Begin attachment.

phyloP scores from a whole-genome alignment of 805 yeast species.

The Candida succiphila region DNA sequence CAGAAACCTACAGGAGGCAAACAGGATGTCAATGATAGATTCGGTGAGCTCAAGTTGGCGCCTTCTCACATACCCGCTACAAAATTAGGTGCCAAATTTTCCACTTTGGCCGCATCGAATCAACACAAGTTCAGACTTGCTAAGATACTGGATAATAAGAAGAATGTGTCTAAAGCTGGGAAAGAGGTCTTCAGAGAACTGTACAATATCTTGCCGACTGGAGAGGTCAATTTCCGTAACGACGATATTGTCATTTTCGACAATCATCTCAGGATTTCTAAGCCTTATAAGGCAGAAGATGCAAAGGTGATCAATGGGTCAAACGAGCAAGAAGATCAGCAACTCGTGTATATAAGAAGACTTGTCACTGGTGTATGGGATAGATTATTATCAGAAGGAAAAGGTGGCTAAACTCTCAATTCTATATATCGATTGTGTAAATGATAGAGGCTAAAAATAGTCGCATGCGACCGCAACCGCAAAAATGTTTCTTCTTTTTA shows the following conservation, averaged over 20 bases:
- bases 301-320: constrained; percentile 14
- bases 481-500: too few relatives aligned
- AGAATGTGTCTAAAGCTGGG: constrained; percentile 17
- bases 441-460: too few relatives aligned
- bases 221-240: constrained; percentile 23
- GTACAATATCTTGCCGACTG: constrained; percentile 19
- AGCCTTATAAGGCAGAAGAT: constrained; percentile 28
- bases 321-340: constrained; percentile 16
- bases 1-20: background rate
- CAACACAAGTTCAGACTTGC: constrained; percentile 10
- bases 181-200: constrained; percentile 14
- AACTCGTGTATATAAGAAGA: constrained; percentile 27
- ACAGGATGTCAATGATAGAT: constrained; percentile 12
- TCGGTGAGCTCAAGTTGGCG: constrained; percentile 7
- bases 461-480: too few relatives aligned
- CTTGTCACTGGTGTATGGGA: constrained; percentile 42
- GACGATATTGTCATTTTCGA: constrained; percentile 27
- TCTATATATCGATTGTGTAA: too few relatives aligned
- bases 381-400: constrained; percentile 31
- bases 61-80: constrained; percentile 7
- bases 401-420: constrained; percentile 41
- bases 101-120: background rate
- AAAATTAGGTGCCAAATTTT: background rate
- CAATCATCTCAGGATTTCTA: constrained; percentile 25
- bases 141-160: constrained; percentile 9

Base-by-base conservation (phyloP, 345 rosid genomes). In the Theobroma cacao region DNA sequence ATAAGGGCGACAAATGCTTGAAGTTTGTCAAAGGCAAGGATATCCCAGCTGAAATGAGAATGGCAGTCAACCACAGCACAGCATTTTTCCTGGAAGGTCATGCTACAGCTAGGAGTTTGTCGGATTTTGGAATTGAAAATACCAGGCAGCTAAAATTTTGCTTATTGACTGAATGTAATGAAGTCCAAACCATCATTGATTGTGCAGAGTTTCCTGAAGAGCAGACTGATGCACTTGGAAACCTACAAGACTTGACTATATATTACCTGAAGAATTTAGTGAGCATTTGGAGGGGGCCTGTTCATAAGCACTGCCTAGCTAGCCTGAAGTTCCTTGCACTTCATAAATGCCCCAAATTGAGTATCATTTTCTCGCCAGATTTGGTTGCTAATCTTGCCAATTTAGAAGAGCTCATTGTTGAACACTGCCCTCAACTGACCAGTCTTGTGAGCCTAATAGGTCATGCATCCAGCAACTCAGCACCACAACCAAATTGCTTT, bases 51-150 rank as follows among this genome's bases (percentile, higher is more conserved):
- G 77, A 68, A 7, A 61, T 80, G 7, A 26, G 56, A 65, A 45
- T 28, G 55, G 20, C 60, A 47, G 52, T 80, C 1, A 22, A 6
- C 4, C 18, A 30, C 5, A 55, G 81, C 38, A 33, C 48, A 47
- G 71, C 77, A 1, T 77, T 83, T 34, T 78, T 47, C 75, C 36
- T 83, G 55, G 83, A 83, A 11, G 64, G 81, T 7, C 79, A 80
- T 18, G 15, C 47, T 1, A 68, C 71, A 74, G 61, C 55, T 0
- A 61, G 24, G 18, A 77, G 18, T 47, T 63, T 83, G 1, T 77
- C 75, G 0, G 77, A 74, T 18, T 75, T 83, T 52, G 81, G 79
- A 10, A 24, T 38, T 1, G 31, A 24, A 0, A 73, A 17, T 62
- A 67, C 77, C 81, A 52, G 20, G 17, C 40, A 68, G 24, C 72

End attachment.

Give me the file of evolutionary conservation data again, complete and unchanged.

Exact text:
phyloP scores from a whole-genome alignment of 805 yeast species.

The Candida succiphila region DNA sequence CAGAAACCTACAGGAGGCAAACAGGATGTCAATGATAGATTCGGTGAGCTCAAGTTGGCGCCTTCTCACATACCCGCTACAAAATTAGGTGCCAAATTTTCCACTTTGGCCGCATCGAATCAACACAAGTTCAGACTTGCTAAGATACTGGATAATAAGAAGAATGTGTCTAAAGCTGGGAAAGAGGTCTTCAGAGAACTGTACAATATCTTGCCGACTGGAGAGGTCAATTTCCGTAACGACGATATTGTCATTTTCGACAATCATCTCAGGATTTCTAAGCCTTATAAGGCAGAAGATGCAAAGGTGATCAATGGGTCAAACGAGCAAGAAGATCAGCAACTCGTGTATATAAGAAGACTTGTCACTGGTGTATGGGATAGATTATTATCAGAAGGAAAAGGTGGCTAAACTCTCAATTCTATATATCGATTGTGTAAATGATAGAGGCTAAAAATAGTCGCATGCGACCGCAACCGCAAAAATGTTTCTTCTTTTTA shows the following conservation, averaged over 20 bases:
- bases 301-320: constrained; percentile 14
- bases 481-500: too few relatives aligned
- AGAATGTGTCTAAAGCTGGG: constrained; percentile 17
- bases 441-460: too few relatives aligned
- bases 221-240: constrained; percentile 23
- GTACAATATCTTGCCGACTG: constrained; percentile 19
- AGCCTTATAAGGCAGAAGAT: constrained; percentile 28
- bases 321-340: constrained; percentile 16
- bases 1-20: background rate
- CAACACAAGTTCAGACTTGC: constrained; percentile 10
- bases 181-200: constrained; percentile 14
- AACTCGTGTATATAAGAAGA: constrained; percentile 27
- ACAGGATGTCAATGATAGAT: constrained; percentile 12
- TCGGTGAGCTCAAGTTGGCG: constrained; percentile 7
- bases 461-480: too few relatives aligned
- CTTGTCACTGGTGTATGGGA: constrained; percentile 42
- GACGATATTGTCATTTTCGA: constrained; percentile 27
- TCTATATATCGATTGTGTAA: too few relatives aligned
- bases 381-400: constrained; percentile 31
- bases 61-80: constrained; percentile 7
- bases 401-420: constrained; percentile 41
- bases 101-120: background rate
- AAAATTAGGTGCCAAATTTT: background rate
- CAATCATCTCAGGATTTCTA: constrained; percentile 25
- bases 141-160: constrained; percentile 9

Base-by-base conservation (phyloP, 345 rosid genomes). In the Theobroma cacao region DNA sequence ATAAGGGCGACAAATGCTTGAAGTTTGTCAAAGGCAAGGATATCCCAGCTGAAATGAGAATGGCAGTCAACCACAGCACAGCATTTTTCCTGGAAGGTCATGCTACAGCTAGGAGTTTGTCGGATTTTGGAATTGAAAATACCAGGCAGCTAAAATTTTGCTTATTGACTGAATGTAATGAAGTCCAAACCATCATTGATTGTGCAGAGTTTCCTGAAGAGCAGACTGATGCACTTGGAAACCTACAAGACTTGACTATATATTACCTGAAGAATTTAGTGAGCATTTGGAGGGGGCCTGTTCATAAGCACTGCCTAGCTAGCCTGAAGTTCCTTGCACTTCATAAATGCCCCAAATTGAGTATCATTTTCTCGCCAGATTTGGTTGCTAATCTTGCCAATTTAGAAGAGCTCATTGTTGAACACTGCCCTCAACTGACCAGTCTTGTGAGCCTAATAGGTCATGCATCCAGCAACTCAGCACCACAACCAAATTGCTTT, bases 51-150 rank as follows among this genome's bases (percentile, higher is more conserved):
- G 77, A 68, A 7, A 61, T 80, G 7, A 26, G 56, A 65, A 45
- T 28, G 55, G 20, C 60, A 47, G 52, T 80, C 1, A 22, A 6
- C 4, C 18, A 30, C 5, A 55, G 81, C 38, A 33, C 48, A 47
- G 71, C 77, A 1, T 77, T 83, T 34, T 78, T 47, C 75, C 36
- T 83, G 55, G 83, A 83, A 11, G 64, G 81, T 7, C 79, A 80
- T 18, G 15, C 47, T 1, A 68, C 71, A 74, G 61, C 55, T 0
- A 61, G 24, G 18, A 77, G 18, T 47, T 63, T 83, G 1, T 77
- C 75, G 0, G 77, A 74, T 18, T 75, T 83, T 52, G 81, G 79
- A 10, A 24, T 38, T 1, G 31, A 24, A 0, A 73, A 17, T 62
- A 67, C 77, C 81, A 52, G 20, G 17, C 40, A 68, G 24, C 72